By Margarita Salas Crespo
Finishing high school is one of the most important educational milestones for first-generation Latino students. Applying for college and experiencing professional and academic success are other milestones on their own.
Attending a predominantly Latino high school, I was barely aware of the importance extracurricular activities had on becoming a successful college student, yet by coincidence or by pure luck, I always found myself involved in something.
One of the most rewarding experiences of my high school career was being part of the Nevada State Gear Up program, a program that prepares low-income students to succeed in postsecondary education.
This program identifies its participants from seventh grade and follows them through high school, exposing students to various academic and leadership development activities. Aside from Gear Up, which is a federal program, there are other programs and organizations of the like that seek to improve our communities’ educational attainment.
One such program is the Latino Youth Leadership Conference in Las Vegas, which is a six-day conference aimed at empowering Latino youth through education and leadership. They work with students between ages 16-18. This program is cost-free due to the generous sponsors who are willing to invest in the youth of the state. Many of our Nevada leaders today are LYLC alumni.
While opportunities like these are available at no cost for our youth, many of them don’t even know that they exist. A Pew Research Center report found that Hispanic undergraduates are much less likely to finish college than Caucasian students.
The stark contrast in their graduation rates was and continues to be accounted for by the differences in their high school preparation and college-entry opportunities. If Latino students lack this information from their high school, they are less likely to get it from anywhere else.
Similarly, for the past few years, UNR’s Latino Student Advisory Board has always participated in the United States Hispanic Leadership Institute’s National Conference, the largest cross-generational Hispanic conference in the nation.
While attending this educational and leadership conference carries large costs, fundraising for it throughout the year was a major goal for LSAB. This year, I had the opportunity to attend the conference as a scholarship recipient of the Dr. Juan Andrade Scholarship for Young Leaders. Aside from providing a wonderful conference to foster leadership skills among Latino and Latino-interested high school and college students, they provide educational scholarships for qualified Latino students.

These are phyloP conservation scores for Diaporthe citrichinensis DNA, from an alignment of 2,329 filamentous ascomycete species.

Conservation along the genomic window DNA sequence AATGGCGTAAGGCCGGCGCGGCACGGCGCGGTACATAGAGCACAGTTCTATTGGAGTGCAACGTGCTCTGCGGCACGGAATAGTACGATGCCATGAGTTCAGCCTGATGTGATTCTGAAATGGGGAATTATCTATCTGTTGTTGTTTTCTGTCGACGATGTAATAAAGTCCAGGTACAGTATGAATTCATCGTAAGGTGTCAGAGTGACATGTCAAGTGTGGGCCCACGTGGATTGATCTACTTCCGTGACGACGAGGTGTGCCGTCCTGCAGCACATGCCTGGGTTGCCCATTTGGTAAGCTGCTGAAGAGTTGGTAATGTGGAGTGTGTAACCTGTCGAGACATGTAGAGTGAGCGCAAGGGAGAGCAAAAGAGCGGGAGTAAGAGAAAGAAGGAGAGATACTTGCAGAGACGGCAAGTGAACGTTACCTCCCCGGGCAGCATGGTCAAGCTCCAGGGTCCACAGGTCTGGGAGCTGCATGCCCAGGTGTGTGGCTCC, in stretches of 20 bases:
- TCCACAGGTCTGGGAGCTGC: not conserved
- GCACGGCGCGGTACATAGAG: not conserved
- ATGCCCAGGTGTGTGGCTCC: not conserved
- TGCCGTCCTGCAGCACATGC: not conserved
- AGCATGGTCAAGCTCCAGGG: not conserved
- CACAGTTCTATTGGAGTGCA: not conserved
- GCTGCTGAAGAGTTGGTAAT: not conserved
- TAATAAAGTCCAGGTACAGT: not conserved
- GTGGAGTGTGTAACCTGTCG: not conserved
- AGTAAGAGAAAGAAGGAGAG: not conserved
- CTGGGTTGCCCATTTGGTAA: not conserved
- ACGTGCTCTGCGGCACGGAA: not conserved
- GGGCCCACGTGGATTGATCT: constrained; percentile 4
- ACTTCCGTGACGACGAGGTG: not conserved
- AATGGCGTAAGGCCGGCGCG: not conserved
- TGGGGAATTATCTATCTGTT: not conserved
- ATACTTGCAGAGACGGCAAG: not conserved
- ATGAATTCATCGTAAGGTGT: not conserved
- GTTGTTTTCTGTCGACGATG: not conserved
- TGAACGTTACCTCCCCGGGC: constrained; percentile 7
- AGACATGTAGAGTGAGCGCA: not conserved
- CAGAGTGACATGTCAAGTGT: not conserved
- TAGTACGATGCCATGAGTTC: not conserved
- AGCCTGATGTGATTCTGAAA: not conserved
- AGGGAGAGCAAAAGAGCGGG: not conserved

At USHLI, students have a chance to meet peers from all over the nation with similar interests and ambitions. They also have the opportunity to share valuable information and even their very own stories of empowerment and success.
Leaders in the Latino community are chosen as speakers and presenters at workshops and forums to empower the conference’s attendees through a variety of discussions.
Based on the model of the USHLI Conference and their previous participation in this and other leadership conferences, our own group of Latino and Latino-interested students at the University’s LSAB took it upon themselves to organize an educational leadership conference for students like them in the state of Nevada.
Being able to identify the lack of information and leadership in our own community is how educational advancement for Latinos can begin. We saw the need for something similar to the USHLI Conference for the Latino Student population in the state of Nevada and decided to make it our own project.
The Nevada Latino Leadership Conference, which will take place at the University of Nevada, Reno on April 17 and 18 for college students, is a by-student for-student leadership, civic empowerment, and educational access conference for Latino and Latino-interested high school and college students throughout the state of Nevada. Forums, panels, and empowering speakers will be provided covering topics that are of interest to the Latino, Latino-interested, and underrepresented communities.
The students from LSAB understand the importance of having a conference that provides all students — especially those have been underserved — with the tools and information needed to succeed in college.
Most members of LSAB are first-generation Latino students who have had to overcome tremendous obstacles to make it to where we are today. We understand the struggle faced by first-generation students and we aim to promote success among our community in academia, the professional world and society as a whole.
Underrepresented students should attend conferences to gain leadership and academic development to equip themselves with the skill set needed to prosper in an environment in which few of us exist and thrive. In a state where educational loyalties continue to be divided between the north and south, the Nevada Latino Leadership Conference aims to unify students under a common goal: the advancement of our communities.
Attending a leadership, civic empowerment and educational access conference can enrich a student’s portfolio by equipping them with much-needed leadership skills, networking opportunities and internship and scholarship information that would otherwise go unnoticed.
Margarita Salas Crespo studies anthropology. She can be reached at email@example.com and on Twitter @TheSagebrush.